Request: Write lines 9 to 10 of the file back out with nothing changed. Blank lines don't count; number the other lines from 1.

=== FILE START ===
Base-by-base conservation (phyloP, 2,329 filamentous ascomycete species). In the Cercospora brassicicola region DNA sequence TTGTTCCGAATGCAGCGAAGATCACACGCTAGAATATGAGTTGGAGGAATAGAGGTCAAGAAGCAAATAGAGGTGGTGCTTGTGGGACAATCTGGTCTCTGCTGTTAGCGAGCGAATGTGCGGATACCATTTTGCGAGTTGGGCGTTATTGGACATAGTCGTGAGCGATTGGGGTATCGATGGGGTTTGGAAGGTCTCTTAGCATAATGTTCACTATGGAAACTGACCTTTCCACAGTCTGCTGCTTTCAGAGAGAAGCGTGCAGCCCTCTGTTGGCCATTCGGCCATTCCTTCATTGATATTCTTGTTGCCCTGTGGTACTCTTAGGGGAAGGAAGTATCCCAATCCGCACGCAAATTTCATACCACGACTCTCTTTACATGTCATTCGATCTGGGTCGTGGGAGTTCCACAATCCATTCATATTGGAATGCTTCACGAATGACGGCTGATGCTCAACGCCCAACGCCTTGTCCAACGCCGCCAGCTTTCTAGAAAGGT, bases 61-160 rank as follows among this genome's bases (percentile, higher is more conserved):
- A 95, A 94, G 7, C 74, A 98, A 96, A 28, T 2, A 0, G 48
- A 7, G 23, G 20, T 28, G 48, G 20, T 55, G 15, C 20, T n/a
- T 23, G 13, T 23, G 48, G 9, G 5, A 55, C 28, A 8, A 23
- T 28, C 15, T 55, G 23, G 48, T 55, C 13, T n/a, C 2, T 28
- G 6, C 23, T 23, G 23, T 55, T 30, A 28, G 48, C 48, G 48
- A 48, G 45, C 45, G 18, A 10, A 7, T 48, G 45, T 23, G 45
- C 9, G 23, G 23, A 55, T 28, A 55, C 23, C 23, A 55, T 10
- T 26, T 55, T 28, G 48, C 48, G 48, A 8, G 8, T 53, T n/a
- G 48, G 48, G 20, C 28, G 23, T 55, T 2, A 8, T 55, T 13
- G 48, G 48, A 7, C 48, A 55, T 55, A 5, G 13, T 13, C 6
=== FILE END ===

- T 26, T 55, T 28, G 48, C 48, G 48, A 8, G 8, T 53, T n/a
- G 48, G 48, G 20, C 28, G 23, T 55, T 2, A 8, T 55, T 13